To breed Blood Parrot Cichlid, you will need to provide them with a tank that is at least 30 gallons in size and has a pH of 6.5 to 7.5. The tank should also have plenty of places for the fish to hide. You will also need to provide them with a variety of food, including fresh and frozen foods. Blood Parrot Cichlids will breed more readily if they are well fed.

The best way to breed Blood Parrot Cichlids is to place a male and female in a tank together and wait for them to mate. The male will often build a nest out of gravel, and the female will lay her eggs on the nest. The male will then fertilize the eggs.

Once the eggs have been laid, you will need to remove the parents from the tank. The eggs will hatch in about 24 days, and the fry will be able to eat baby brine shrimp once they are hatched.

It is important to keep a close eye on the eggs and fry, as other fish can eat them in the tank. You may need to remove the other fish from the tank or install a screen over the top of the tank to protect the eggs and fry.

Blood Parrot Cichlid Care Guide

Generally, Blood Parrot Cichlids are considered to be easy fish to care for. They are hardy and relatively peaceful, making them good for beginner aquarists. However, they can be territorial with other fish of their own kind, so it's best to keep them in a tank with other docile fish.

These fish can tolerate a wide range of water conditions but prefer moderately hard to hard water with a pH range of 6.5-7.5. They should be kept in a tank with at least 30 gallons of water.

Blood Parrots are omnivorous and will eat most types of food. If you're interested in adding a Blood Parrot Cichlid to your aquarium, do your research first. These fish are hardy and make good pets, but they require special care.

By knowing what to expect before you bring home your new fish, you can ensure that your blood Parrot Cichlid will have a long, healthy life in your aquarium.

Food & Diet Of Blood Parrot Cichlid

Blood Parrot Cichlid is omnivorous and will eat a variety of foods. They should be fed a high protein diet that includes both fresh and frozen foods. Some good food choices include:

  • Live brine shrimp: This is a popular choice among blood parrot cichlid enthusiasts.
  • Frozen brine shrimp: This is a good choice for those who don't want to deal with live food.
  • Bloodworms: These are another popular choice among Cichlid enthusiasts.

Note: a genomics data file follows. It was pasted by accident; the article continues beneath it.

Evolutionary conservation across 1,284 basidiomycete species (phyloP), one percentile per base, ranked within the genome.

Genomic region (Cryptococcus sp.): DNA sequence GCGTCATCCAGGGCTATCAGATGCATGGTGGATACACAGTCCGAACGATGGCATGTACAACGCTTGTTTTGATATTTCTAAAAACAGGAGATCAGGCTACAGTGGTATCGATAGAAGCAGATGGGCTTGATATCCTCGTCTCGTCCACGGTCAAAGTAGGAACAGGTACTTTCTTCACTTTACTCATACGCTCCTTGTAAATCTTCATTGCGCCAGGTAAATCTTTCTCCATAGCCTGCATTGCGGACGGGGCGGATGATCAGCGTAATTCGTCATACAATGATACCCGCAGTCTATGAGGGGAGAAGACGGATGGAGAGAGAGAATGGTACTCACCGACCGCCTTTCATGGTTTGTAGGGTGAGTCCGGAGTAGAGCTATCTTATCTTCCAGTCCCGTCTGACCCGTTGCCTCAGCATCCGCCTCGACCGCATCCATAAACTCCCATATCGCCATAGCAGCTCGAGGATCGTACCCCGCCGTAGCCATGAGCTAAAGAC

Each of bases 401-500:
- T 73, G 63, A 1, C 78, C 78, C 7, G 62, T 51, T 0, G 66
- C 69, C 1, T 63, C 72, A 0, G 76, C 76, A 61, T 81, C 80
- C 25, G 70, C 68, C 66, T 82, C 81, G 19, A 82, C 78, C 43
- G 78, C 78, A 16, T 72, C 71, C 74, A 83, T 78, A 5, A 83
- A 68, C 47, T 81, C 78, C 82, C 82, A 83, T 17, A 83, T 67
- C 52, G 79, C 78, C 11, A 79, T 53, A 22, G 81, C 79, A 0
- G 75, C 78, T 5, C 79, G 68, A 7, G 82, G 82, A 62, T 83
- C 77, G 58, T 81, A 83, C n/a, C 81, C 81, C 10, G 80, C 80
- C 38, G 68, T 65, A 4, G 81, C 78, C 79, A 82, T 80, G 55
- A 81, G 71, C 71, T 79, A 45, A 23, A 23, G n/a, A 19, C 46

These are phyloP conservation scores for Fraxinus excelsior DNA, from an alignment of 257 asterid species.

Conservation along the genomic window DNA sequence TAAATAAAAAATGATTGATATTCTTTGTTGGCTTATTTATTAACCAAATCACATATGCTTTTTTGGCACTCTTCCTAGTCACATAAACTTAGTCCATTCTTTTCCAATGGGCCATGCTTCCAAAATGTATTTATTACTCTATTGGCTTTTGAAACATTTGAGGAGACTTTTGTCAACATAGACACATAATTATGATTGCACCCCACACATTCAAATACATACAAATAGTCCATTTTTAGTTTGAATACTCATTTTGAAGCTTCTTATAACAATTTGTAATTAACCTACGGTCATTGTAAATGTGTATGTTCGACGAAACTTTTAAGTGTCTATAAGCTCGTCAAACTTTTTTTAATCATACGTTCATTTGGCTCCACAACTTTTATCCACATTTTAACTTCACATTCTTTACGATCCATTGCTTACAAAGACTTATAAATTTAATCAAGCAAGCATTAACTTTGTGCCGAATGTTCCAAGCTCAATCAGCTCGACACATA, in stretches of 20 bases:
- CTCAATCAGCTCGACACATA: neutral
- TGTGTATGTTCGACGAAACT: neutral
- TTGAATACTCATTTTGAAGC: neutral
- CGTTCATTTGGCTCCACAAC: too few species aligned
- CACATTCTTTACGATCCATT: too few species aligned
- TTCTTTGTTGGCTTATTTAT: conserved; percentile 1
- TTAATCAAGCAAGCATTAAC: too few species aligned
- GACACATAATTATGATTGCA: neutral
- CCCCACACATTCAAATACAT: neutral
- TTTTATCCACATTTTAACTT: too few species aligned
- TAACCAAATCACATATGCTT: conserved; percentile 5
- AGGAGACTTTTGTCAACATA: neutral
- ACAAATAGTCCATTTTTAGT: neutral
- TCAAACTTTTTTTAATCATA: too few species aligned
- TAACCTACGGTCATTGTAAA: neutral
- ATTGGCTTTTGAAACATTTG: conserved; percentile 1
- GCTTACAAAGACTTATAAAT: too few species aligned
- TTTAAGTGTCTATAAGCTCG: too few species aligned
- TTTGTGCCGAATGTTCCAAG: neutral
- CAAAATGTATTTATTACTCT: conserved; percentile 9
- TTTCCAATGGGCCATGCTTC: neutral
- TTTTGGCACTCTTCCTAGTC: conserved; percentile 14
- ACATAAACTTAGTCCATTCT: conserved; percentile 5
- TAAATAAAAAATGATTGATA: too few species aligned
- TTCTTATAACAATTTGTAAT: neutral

• Mysis: This is a type of frozen shrimp popular among marine fish enthusiasts.
  • Flake food: This is a good option for providing a balanced diet for their fish.

It's important to vary the types of food you feed your Blood Parrot Cichlids. This will help ensure that they get the nutrients to stay healthy.

A dry food formulated for cichlids is also a good option and can be used in addition to the other foods listed above. For a high-protein snack, you can also feed your Blood Parrots, live crickets, or mealworms every once in a while.

Diet Foods To Avoid

It's important to provide a balanced diet for your Blood Parrot Cichlid, but there are some foods that you should avoid feeding them. These include:

Cooked vegetables: These can cause bloating and constipation in fish.

Earthworms: These can contain parasites that can harm your fish.

Carp: These can contain bacteria that can cause disease in fish.

Feeding your Blood Parrot Cichlid, a diet that includes a variety of fresh and frozen foods is the best way to ensure that they stay healthy. It's important to avoid feeding them cooked vegetables, earthworms, and carp, as these can harm their health.

Tank Size For Blood Parrot Cichlid

The minimum tank size for a Blood Parrot Cichlid is 30 gallons. They can tolerate a wide range of water conditions but prefer moderately hard to the hard water with a pH range of 6.5-7.5.

In addition to being shorter in length, these fish are also stockier and have a wider head than most other cichlids.

Cleaning The Tank

Tank cleaning is an important part of fish care. It's necessary to remove waste and debris from the tank to keep the water clean and healthy for your fish.

There are a few things you can do to make tank cleaning easier:

  • Use a gravel vacuum to suck up debris from the bottom of the tank.